About the Liver
The liver performs many important jobs in your body, so it's important to know how to take care of your liver.
Mar 21, 2016Your Body
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By: Kidist Yimam, MD
Director, Autoimmune Liver Disease Program
California Pacific Medical Center
San Francisco, CA
Why is the liver important?
The liver is the second largest organ in your body, weighing about three pounds. It is located under the right rib cage and is shaped like a football flattened on one side.
The liver performs many jobs in your body, including processing what you eat and drink into energy and nutrients your body can use. It also removes harmful substances from your blood.
How can you take care of your liver?
Facts About Your Liver
Common Liver Diseases and Prevention
Liver disease is a general term that refers to any abnormal process (infection, poisoning or cancer, for example) that affects liver tissues. Without a functioning liver, the body cannot sustain life. If about three-quarters of your liver tissue is severely damaged, your liver will begin to fail and you may need a liver transplant.
According to the American Liver Foundation, one in 10 Americans is affected by liver disease. Liver disease is one of the top 10 causes of death in the United States.
There are more than 100 liver diseases. Below are some of the most common liver diseases and ways you can help prevent them and keep your liver healthy:
Hepatitis A is a liver disease caused by the hepatitis A virus (HAV). HAV can cause the liver to swell and not work well. It is most commonly transmitted through person-to-person contact and is generally limited to close contacts. Transmission through blood products is uncommon.
Prevention: Hepatitis A vaccination is the best way to prevent infection by HAV. Other ways to stop the spread of HAV are:
Hepatitis B is a liver disease caused by the hepatitis B virus (HBV). HBV can cause the liver to swell and can lead to cirrhosis and liver cancer.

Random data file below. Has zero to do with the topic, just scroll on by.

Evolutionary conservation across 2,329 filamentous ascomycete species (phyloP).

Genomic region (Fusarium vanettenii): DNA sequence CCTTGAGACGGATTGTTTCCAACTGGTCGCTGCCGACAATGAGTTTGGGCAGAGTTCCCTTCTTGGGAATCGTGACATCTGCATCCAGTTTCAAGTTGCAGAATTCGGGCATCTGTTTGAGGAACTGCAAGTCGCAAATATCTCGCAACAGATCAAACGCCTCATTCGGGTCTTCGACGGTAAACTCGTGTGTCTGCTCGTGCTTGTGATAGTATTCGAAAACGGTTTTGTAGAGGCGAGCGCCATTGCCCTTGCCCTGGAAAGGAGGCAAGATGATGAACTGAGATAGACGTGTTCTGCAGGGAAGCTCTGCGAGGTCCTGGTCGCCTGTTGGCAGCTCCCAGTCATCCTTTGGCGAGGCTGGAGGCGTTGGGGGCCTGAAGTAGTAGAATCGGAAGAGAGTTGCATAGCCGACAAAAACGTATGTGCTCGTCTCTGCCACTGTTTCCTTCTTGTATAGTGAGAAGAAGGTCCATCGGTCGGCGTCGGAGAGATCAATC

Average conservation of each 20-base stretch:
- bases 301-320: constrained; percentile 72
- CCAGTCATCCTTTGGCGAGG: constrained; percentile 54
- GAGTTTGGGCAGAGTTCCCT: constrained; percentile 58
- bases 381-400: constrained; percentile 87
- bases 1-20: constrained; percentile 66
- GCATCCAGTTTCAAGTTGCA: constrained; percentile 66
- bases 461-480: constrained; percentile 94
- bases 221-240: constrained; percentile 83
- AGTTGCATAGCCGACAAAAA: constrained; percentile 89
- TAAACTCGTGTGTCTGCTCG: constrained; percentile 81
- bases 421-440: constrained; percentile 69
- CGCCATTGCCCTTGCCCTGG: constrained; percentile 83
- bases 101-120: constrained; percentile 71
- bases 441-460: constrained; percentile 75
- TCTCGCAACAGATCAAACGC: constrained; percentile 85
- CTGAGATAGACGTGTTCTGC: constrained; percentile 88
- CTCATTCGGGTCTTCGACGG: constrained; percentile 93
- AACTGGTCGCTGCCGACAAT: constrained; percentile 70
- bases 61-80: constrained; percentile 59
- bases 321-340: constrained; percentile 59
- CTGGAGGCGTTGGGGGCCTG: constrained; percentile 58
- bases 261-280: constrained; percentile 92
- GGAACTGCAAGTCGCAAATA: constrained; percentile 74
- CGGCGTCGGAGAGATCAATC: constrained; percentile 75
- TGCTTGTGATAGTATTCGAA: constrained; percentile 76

Prevention: Hepatitis B vaccination is the best way to prevent HBV. Other ways to stop the spread of HBV are:
Hepatitis C is a liver disease caused by the hepatitis C virus (HCV). HCV can cause the liver to swell and can lead to cirrhosis and liver cancer.
Prevention: There is no vaccine to prevent HCV. The only way to prevent HCV is to avoid direct contact with infected blood. Other ways to stop the spread of HCV are:
Nonalcoholic Fatty Liver Disease (NAFLD)
Fatty liver disease is the build-up of fat in liver cells. It can cause the liver to swell and can lead to cirrhosis and, rarely, has been known to cause liver cancer.
Prevention: Ways to prevent fatty liver disease are:
Nonalcoholic Steatohepatitis (NASH)
NASH is a type of fatty liver disease associated with liver inflammation. It causes the liver to swell and become damaged due to reasons unrelated to alcohol.
Prevention: Ways to prevent NASH are:
Primary Biliary Cholangitis (PBC)
PBC is a progressive autoimmune disease (your immune system attacking your own body) that damages or destroys the bile ducts in the liver. When the ducts are destroyed, bile builds up in the liver contributing to inflammation and scarring (fibrosis). Eventually this can lead to cirrhosis and associated complications, as scar tissue replaces healthy liver tissue and liver function becomes increasingly impaired.
Prevention: The exact cause of PBC is unknown. However, it is known that PBC is not caused by alcohol or illegal drug use. It is an autoimmune disease that occurs in genetically susceptible individualsand cannot be prevented.
Alcohol-Related Liver Disease
Alcohol-related liver disease is caused by drinking too much alcohol. It can cause the liver to swell and can lead to scarring and then cirrhosis.
Prevention: The best way to prevent alcohol-related liver disease is to not drink more alcohol than what your health care provider recommends.
This resource was created with the support of Intercept Pharmaceuticals.
For more information, visit www.livingwithPBC.com.